The website noted that preclinical trials have demonstrated that the active components of marijuana can selectively target and inhibit cancer cell growth. “Cannabinoids may cause antitumor effects by various mechanisms, including induction of cell death, inhibition of cell growth, and inhibition of tumor angiogenesis and metastasis,” the site reads. “Cannabinoids appear to kill tumor cells but do not affect their non-transformed counterparts and may even protect them from cell death.”

The site further states: “The potential benefits of medicinal Cannabis for people living with cancer include antiemetic effects, appetite stimulation, pain relief, and improved sleep.”

Prescription Pain Drug Deaths Could Be Reduced With Cannabis

According to a peer-reviewed paper published online this week in the Harm Reduction Journal, physicians who prescribe opioid drugs to patients with neuropathy (nerve pain) ought to consider recommending cannabis as an alternative therapy.

“There is sufficient evidence of safety and efficacy for the use of (cannabis/cannabinoids) in the treatment of nerve pain relative to opioids,” the commentary states. “In states where medicinal cannabis is legal, physicians who treat neuropathic pain with opioids should evaluate their patients for a trial of cannabis and prescribe it when appropriate prior to using opioids. … Prescribing cannabis in place of opioids for neuropathic pain may reduce the morbidity and mortality rates associated with prescription pain medications and may be an effective harm reduction strategy.”

The author notes that between the years 1999 and 2006, “approximately 65,000 people died from opioid analgesic overdose.” By contrast, he writes “[N]o one has ever died from an overdose of cannabis.”

In clinical trials, inhaled cannabis has consistently been demonstrated to minimize neuropathic pain of diverse causes in subjects unresponsive to standard pain therapies.

Reference:
Prescribing cannabis for harm reduction

CMA Wants To Legalize And Regulate Marijuana

The California Medical Association (CMA) that includes 35,000 doctors has adopted an official policy that recommends the legalization and regulation of cannabis. The CMA adopted the new stance at its annual meeting recently in Anaheim.

The board of trustees of the largest physician group in California adopted the policy unanimously at its meeting in Sacramento, according to a statement on the CMA website.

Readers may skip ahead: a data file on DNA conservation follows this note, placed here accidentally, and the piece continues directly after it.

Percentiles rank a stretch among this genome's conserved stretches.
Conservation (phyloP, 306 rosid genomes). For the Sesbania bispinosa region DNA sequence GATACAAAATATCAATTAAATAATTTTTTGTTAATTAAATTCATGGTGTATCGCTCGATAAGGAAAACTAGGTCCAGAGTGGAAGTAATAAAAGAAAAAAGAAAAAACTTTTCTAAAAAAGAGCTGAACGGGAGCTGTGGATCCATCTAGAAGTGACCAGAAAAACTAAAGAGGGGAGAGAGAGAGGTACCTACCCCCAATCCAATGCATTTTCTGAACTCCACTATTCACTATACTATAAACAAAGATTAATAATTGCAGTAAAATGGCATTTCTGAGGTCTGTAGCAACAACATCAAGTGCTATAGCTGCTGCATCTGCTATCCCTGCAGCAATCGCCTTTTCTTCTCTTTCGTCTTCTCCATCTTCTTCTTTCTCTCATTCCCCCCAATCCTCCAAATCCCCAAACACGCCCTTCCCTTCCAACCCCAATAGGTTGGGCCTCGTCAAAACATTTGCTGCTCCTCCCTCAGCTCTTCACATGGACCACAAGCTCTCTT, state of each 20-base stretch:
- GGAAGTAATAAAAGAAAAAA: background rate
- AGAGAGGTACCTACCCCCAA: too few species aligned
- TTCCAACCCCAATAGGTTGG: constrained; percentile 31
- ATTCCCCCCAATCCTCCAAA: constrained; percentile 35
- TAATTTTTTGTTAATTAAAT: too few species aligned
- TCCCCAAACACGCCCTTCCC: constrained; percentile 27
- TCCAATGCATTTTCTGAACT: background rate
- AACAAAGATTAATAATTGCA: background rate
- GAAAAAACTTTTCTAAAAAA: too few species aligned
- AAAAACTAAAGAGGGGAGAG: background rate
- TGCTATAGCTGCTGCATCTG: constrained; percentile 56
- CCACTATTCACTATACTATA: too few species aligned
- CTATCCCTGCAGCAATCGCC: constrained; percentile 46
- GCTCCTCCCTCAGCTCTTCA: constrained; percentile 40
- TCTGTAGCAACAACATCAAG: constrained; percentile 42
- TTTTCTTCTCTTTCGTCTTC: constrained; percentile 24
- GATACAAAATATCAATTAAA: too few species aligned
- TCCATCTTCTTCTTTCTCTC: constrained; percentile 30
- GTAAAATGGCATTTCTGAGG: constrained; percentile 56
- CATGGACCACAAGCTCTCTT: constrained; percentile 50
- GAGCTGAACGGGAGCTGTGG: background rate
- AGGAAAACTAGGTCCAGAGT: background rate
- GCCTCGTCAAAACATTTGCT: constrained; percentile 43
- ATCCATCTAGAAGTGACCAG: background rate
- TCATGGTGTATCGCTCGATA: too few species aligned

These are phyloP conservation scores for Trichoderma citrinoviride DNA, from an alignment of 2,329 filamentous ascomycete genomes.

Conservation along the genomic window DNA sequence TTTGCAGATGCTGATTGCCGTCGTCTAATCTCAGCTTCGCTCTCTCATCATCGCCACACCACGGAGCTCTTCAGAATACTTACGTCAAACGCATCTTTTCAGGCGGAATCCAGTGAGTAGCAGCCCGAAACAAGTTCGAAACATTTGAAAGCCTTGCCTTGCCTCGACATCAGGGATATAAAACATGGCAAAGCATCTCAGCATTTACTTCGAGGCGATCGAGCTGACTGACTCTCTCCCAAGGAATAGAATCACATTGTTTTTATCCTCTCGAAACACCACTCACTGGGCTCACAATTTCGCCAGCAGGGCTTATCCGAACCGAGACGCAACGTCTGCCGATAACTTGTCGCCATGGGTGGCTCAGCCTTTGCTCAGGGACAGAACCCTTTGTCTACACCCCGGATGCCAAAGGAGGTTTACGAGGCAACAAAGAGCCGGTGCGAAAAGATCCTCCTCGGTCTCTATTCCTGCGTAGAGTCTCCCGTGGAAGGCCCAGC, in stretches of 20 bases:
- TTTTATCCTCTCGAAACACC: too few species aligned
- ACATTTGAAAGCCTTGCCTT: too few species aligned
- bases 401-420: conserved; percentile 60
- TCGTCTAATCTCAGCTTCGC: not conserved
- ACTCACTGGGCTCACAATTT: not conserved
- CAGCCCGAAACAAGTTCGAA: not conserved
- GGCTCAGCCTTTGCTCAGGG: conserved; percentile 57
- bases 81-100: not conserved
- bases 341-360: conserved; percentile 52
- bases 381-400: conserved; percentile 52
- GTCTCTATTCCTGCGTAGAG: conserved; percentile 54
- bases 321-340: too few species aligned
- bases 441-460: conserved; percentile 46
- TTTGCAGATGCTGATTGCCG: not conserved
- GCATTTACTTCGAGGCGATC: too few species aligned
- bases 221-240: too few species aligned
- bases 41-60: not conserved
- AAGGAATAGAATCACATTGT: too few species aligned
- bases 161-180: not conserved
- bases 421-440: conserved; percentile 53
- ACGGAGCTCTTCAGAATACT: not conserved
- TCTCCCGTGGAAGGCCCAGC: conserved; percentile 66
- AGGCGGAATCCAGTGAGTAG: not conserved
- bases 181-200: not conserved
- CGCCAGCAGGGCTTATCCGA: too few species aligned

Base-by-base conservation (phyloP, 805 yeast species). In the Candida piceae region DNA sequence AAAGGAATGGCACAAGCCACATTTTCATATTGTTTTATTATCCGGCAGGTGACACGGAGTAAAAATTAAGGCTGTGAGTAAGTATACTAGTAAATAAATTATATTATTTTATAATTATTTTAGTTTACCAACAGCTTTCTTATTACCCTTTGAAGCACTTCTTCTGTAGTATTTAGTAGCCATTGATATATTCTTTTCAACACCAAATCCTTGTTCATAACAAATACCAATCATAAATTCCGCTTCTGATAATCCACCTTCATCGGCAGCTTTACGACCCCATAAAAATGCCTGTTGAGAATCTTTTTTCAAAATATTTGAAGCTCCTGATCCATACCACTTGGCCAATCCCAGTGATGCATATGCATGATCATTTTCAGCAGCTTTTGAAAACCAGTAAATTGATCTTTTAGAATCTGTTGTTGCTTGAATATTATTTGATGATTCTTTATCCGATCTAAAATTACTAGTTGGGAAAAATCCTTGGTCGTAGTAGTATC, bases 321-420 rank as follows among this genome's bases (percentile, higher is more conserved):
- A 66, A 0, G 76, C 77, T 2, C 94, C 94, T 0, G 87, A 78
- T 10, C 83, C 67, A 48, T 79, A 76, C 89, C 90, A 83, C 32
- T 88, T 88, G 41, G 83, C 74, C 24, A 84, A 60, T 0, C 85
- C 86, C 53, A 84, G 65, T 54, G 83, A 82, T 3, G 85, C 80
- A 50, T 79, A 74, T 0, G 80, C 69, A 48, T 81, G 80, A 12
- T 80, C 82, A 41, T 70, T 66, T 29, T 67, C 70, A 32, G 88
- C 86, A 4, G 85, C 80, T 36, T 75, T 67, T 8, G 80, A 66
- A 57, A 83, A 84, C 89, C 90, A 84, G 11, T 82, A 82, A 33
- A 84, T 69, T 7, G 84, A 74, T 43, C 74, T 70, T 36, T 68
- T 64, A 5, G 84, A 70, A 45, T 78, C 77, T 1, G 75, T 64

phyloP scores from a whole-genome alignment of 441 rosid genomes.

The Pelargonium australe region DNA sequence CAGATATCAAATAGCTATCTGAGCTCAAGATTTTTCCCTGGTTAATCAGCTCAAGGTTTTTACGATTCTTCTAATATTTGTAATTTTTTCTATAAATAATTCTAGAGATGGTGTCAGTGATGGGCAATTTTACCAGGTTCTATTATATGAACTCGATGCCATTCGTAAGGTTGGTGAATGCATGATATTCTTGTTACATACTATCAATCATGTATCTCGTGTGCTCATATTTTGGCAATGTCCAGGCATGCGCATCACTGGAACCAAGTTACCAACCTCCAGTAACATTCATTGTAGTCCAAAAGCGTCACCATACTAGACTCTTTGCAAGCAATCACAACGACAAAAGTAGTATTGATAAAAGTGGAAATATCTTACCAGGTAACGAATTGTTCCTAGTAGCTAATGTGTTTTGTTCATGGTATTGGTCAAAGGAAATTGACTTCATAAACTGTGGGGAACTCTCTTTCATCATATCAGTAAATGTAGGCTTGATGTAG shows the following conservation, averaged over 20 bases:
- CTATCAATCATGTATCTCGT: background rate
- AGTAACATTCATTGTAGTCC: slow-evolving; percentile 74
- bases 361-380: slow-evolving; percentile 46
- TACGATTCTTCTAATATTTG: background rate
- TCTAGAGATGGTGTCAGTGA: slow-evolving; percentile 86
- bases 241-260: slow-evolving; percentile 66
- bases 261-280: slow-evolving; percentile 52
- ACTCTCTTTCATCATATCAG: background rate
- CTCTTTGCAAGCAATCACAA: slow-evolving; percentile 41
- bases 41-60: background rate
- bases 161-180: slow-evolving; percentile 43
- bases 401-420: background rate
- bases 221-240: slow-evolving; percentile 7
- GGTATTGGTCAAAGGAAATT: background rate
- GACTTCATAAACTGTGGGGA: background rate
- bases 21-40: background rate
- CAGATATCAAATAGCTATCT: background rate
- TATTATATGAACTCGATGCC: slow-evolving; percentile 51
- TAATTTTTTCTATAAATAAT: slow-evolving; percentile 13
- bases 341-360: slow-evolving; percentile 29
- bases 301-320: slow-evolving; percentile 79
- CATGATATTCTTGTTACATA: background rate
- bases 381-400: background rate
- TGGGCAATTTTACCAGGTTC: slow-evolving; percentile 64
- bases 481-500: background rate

California is one of the sixteen states where medical marijuana is legal, making it possible for doctors to recommend the drug to their patients.

Dr. James Hay, the president-elect of CMA, said that present-day laws put doctors in an uncomfortable position. “California decriminalized its medical use, yet if a physician recommends it to a patient we are violating federal law.” Hay said.

According to a statement put out by CMA, marijuana is a Schedule 1 drug that means that study and research of the drug is limited. “Think it ought to be regulated, better controlled, no control over what’s in marijuana. If we don’t know what’s in it, we can’t do any kind of scientific evaluation,” Hay said.

Dr. Donald Lyman, the Sacramento physician who wrote new policy of the group, attributed the shift to growing frustration over California’s medical marijuana law, which permits cannabis use with a doctor’s recommendation.

“It’s an uncomfortable position for doctors,” he said. “It is an open question whether cannabis is useful or not. That question can only be answered once it is legalized and more research is done. Then, and only then, can we know what it is useful for.”
The California Police Chiefs Association opposes the new policy of the CMA. “Drug use is a health issue and for too long we have let law enforcement and federal bureaucrats decide policy. CMA is saying let’s treat medical marijuana as a health issue,” Bill Piper, the director of national affairs for the Drug Policy Alliance said.

Dr. Igor Grant, head of the Center for Medicinal Cannabis at UC San Diego, defended therapeutic use of the drug. “There’s good evidence that it has medicinal value,” he said. “Can you say it’s 100% bulletproof? No. But the research we’ve done at the center shows it’s helpful with certain types of pain.”

Reference:
California Medical Association